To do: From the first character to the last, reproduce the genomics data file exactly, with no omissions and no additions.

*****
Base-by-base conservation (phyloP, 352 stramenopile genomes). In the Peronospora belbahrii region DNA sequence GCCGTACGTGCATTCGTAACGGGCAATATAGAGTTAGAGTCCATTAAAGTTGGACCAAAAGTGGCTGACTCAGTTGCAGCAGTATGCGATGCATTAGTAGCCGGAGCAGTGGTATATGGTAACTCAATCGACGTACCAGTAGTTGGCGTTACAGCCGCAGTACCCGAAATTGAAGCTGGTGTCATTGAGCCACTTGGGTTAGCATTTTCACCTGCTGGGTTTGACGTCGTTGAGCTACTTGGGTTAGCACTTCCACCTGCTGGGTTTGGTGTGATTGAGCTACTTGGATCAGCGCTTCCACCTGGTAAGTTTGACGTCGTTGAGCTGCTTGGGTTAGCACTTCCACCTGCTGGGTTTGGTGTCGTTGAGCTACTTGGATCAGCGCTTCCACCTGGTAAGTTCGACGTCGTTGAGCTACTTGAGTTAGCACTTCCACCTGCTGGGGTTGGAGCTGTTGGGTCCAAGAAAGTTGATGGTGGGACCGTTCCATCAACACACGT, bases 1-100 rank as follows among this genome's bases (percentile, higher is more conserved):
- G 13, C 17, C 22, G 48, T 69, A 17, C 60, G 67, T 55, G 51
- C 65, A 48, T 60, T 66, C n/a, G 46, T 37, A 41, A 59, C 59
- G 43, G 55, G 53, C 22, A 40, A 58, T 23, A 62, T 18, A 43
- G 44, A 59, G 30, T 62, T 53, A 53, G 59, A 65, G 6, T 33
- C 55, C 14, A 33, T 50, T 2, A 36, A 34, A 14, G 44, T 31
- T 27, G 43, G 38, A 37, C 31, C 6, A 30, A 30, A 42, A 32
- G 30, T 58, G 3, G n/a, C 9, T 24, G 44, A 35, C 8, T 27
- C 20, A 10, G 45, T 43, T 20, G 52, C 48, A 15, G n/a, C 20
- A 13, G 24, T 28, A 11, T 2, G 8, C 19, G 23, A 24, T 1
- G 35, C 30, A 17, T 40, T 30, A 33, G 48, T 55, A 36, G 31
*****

Base-by-base conservation (phyloP, 352 stramenopile genomes). In the Peronospora belbahrii region DNA sequence GCCGTACGTGCATTCGTAACGGGCAATATAGAGTTAGAGTCCATTAAAGTTGGACCAAAAGTGGCTGACTCAGTTGCAGCAGTATGCGATGCATTAGTAGCCGGAGCAGTGGTATATGGTAACTCAATCGACGTACCAGTAGTTGGCGTTACAGCCGCAGTACCCGAAATTGAAGCTGGTGTCATTGAGCCACTTGGGTTAGCATTTTCACCTGCTGGGTTTGACGTCGTTGAGCTACTTGGGTTAGCACTTCCACCTGCTGGGTTTGGTGTGATTGAGCTACTTGGATCAGCGCTTCCACCTGGTAAGTTTGACGTCGTTGAGCTGCTTGGGTTAGCACTTCCACCTGCTGGGTTTGGTGTCGTTGAGCTACTTGGATCAGCGCTTCCACCTGGTAAGTTCGACGTCGTTGAGCTACTTGAGTTAGCACTTCCACCTGCTGGGGTTGGAGCTGTTGGGTCCAAGAAAGTTGATGGTGGGACCGTTCCATCAACACACGT, bases 1-100 rank as follows among this genome's bases (percentile, higher is more conserved):
- G 13, C 17, C 22, G 48, T 69, A 17, C 60, G 67, T 55, G 51
- C 65, A 48, T 60, T 66, C n/a, G 46, T 37, A 41, A 59, C 59
- G 43, G 55, G 53, C 22, A 40, A 58, T 23, A 62, T 18, A 43
- G 44, A 59, G 30, T 62, T 53, A 53, G 59, A 65, G 6, T 33
- C 55, C 14, A 33, T 50, T 2, A 36, A 34, A 14, G 44, T 31
- T 27, G 43, G 38, A 37, C 31, C 6, A 30, A 30, A 42, A 32
- G 30, T 58, G 3, G n/a, C 9, T 24, G 44, A 35, C 8, T 27
- C 20, A 10, G 45, T 43, T 20, G 52, C 48, A 15, G n/a, C 20
- A 13, G 24, T 28, A 11, T 2, G 8, C 19, G 23, A 24, T 1
- G 35, C 30, A 17, T 40, T 30, A 33, G 48, T 55, A 36, G 31